Sub keeps blowing fuses during high impact scenes...help?

Discussion in 'Archived Threads 2001-2004' started by Michael John R, Apr 21, 2002.

  1. Michael John R

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    Example: During the scene in T2 when the city gets destroyed and Linda Hamilton is watching from behind the fence...the fuse always pops.

    During dramatic low freq. scenes I always lose the sub.

    What can I do? Switch to a higher amperage fuse?

    Help?
     
  2. Chris Tsutsui

    Chris Tsutsui Screenwriter

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    nonono, never use a fuse rated higher than what the manual says. You will almost certainly damage the amplifier.

    I don't blow fuses often but I think your sub is drawing more power than the amp can handle, therefore the blown fuse.

    A solution can be easy as buying a new sub amp. Or turning down the gain on the subwoofer.

    Maybe ppl can help more if they know about the subwoofer and amp? Like the name, and how many watts are they rated at, what receiver are you using etc.

    oh yeah, did I mention never to use a higher rated fuse than you're supposed to?
     
  3. Michael John R

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    Duh....Sorry...

    I have a Yahama RX-V595 Reciever and a Klipsch KSW 12 Subwoofer.

    Sorry about that, I should have included that in my original post.
     
  4. Jason Wilcox

    Jason Wilcox Supporting Actor

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    What level is your sub at on the receiver? Try to keep it below 0 and adjust the subs volume to compensate.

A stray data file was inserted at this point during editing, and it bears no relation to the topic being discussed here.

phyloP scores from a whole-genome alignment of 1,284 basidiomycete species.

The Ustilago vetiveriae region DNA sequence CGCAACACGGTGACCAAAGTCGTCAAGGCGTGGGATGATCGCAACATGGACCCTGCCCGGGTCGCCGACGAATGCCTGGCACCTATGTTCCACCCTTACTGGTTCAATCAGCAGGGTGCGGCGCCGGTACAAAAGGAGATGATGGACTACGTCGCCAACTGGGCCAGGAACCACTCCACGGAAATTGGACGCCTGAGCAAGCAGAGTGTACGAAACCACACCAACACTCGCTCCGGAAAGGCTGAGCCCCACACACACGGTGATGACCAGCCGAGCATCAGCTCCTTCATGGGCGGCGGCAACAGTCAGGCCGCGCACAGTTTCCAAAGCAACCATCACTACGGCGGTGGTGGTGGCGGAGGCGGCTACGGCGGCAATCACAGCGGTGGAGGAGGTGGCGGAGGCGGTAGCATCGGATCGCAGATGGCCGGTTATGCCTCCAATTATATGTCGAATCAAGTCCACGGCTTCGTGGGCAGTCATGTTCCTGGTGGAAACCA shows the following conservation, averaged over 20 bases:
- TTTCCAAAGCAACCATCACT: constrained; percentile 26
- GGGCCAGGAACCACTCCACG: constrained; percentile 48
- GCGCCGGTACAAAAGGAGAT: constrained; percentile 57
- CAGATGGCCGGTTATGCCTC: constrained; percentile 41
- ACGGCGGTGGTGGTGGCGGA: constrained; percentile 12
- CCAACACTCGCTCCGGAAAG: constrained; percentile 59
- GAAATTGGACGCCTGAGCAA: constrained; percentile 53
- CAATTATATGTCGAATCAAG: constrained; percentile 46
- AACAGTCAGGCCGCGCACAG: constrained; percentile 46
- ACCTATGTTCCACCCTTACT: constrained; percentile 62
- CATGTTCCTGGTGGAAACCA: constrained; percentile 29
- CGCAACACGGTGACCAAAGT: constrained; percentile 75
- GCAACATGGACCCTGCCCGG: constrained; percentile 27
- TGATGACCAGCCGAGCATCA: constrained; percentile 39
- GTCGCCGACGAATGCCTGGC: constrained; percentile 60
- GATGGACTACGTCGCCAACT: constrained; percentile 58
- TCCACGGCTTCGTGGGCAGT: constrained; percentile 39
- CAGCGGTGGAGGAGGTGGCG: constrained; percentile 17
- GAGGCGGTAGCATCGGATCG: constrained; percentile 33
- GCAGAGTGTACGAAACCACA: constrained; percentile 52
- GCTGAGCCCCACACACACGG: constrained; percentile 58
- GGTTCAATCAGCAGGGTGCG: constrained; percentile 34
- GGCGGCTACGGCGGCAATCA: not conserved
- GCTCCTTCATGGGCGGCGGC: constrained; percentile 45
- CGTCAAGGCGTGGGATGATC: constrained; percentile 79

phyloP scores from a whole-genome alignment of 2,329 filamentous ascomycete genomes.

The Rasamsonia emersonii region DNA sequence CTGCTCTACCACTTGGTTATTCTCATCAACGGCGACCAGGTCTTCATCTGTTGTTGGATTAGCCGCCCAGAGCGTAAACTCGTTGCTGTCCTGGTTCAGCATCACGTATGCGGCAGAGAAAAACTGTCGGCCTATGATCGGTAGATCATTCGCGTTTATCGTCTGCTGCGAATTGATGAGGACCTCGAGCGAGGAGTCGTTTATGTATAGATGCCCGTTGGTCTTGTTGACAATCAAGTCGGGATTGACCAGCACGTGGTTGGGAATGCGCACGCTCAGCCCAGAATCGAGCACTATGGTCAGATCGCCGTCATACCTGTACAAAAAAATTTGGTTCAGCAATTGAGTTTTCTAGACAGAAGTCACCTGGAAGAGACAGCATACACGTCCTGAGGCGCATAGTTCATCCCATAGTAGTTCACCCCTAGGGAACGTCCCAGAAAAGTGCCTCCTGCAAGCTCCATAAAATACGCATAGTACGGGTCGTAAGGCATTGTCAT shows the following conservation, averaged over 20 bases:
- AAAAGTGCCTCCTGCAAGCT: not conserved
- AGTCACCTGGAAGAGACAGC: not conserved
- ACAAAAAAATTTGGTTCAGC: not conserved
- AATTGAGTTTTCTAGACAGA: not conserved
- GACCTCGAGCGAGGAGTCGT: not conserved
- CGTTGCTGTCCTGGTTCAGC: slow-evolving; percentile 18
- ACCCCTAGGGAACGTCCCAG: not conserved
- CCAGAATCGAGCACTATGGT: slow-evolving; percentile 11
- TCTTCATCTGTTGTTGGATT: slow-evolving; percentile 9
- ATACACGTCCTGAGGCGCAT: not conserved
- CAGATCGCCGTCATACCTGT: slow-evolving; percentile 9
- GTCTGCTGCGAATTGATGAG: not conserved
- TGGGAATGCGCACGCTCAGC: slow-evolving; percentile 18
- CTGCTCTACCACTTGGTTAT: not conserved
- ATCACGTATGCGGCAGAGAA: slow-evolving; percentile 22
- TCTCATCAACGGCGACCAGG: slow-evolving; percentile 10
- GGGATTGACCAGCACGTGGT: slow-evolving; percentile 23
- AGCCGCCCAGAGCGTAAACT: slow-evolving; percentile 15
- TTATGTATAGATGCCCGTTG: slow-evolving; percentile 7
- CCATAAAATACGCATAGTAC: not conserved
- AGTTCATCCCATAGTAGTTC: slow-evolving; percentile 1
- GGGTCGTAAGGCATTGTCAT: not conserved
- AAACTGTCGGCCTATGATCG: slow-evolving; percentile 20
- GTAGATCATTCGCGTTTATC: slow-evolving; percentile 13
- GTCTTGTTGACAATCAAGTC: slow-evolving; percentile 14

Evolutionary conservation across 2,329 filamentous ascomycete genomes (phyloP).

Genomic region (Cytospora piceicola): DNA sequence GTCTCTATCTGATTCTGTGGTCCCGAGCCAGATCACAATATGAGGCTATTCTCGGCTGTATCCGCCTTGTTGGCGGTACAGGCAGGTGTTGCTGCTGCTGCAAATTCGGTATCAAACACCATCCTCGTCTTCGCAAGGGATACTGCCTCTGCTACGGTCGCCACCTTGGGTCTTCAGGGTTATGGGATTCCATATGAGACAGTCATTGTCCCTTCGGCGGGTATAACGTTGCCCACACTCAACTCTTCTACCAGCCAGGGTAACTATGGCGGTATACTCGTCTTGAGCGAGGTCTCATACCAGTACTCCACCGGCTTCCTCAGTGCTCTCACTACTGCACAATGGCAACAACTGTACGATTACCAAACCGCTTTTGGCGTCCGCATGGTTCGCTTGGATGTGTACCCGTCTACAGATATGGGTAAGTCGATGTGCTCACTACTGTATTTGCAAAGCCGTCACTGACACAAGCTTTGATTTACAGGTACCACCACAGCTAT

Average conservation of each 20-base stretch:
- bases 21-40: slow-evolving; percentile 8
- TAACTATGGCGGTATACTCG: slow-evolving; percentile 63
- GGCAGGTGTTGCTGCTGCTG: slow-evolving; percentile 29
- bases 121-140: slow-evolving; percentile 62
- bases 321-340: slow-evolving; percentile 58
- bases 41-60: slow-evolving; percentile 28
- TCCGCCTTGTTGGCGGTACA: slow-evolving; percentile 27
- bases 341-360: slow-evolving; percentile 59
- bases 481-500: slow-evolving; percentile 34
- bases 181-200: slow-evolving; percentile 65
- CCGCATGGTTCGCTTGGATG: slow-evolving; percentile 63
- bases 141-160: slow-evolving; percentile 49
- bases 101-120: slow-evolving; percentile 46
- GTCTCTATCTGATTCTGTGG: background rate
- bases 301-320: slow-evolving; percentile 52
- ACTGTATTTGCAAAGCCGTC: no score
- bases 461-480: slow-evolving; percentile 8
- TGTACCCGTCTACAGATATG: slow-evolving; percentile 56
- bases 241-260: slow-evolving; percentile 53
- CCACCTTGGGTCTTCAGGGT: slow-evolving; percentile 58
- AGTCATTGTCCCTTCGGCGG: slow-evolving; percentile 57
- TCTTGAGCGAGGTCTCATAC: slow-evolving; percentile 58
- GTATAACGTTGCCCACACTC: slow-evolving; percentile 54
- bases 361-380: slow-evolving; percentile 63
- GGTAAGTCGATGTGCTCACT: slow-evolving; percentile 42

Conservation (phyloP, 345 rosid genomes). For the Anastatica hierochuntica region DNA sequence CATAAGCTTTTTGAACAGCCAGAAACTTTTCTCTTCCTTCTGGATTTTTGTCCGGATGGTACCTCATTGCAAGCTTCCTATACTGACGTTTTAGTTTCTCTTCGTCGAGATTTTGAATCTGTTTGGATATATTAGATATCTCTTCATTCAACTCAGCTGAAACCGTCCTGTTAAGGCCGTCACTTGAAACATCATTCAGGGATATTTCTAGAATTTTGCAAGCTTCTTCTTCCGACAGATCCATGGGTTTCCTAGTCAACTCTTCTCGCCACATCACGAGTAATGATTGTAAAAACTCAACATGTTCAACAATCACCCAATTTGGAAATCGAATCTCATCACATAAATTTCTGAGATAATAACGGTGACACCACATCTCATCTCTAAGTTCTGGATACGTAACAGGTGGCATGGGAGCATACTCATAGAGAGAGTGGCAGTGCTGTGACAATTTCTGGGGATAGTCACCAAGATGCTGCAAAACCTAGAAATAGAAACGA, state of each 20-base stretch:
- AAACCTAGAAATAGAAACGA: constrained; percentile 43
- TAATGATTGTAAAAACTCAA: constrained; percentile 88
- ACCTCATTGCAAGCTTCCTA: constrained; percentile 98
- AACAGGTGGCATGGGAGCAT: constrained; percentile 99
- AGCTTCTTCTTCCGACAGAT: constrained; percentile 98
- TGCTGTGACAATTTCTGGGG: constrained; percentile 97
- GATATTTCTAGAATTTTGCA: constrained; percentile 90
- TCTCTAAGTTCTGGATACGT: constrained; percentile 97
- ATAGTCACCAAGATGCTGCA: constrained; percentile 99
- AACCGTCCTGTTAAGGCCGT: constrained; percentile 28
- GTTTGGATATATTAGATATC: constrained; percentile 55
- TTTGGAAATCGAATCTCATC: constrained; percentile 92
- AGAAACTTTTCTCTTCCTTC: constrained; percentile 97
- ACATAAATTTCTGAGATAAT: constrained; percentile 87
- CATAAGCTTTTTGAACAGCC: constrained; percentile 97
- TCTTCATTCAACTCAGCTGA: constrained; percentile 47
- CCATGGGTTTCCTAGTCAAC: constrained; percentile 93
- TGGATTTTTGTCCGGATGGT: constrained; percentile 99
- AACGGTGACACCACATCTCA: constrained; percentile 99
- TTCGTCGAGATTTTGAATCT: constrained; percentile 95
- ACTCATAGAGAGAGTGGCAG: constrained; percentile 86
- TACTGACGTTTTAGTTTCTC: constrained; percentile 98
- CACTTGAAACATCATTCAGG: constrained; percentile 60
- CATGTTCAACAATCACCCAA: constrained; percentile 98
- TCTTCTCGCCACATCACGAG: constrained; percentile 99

5. Steve Zimmerman

    Steve Zimmerman Second Unit

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    What fuse is blowing? The fuse inside the subwoofer itself? If so then your subwoofer might have a defect, but more likely is that you are simply overpowering it.

    How big is your room and what is the approximate SPL level right before the fuse blows?

    --Steve
     
  6. John Garcia

    John Garcia Executive Producer

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    Question #1 is have you calibrated your system so your sub is set to roughly the same level as the rest of your speakers? It sound like you have it turned up too high for the volume you are asking of it. Try turning it down.
     
  7. Harold_C

    Harold_C Stunt Coordinator

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    Blowing your fuses during loud passages is a certain indication that you are signficantly overdriving the 105 watt amplifier in your subwoofer.

    If you were attempting to play at full Dolby reference levels or above, you would most likely be hearing gross distortion from your main speakers on those musical peaks because the Yamaha (like all "100 watt per channel receivers lacks the power to drive normal speakers to those levels.

    Therefore, my assumption is that you must have the subwoofer level set way too high. This is very common. I would bet that most people who attempt to set the sub level "by ear" end up with it being 6dB to 12db too loud. This would require 4 to 16 times more power for the sub than it would if it were set properly. You can see that it would be pretty easy to overdrive the sub amp and blow fuses if your amp is capable of 105 watts and you are asking it to deliver 1600 watts.

    You should run to your nearest Radio Shack and spring for the $39 analog SPL meter. Then, calibrate the levels for your system, getting the sub level back where it belongs and finding out what position on your volume knob produces Dolby reference level output. Once you've done that, your system should operate pretty effortlessly at any volume up to about 6dB below that Dolby reference level in a normal sized room.

    What you are doing to your subwoofer right now would be considered extreme abuse. It can't sound very good.

    There are other Dolby Digital features which can also be used to prevent overdriving subwoofers on peak program material. However, until you have properly calibrated system levels, there's not much point in going into those.
     

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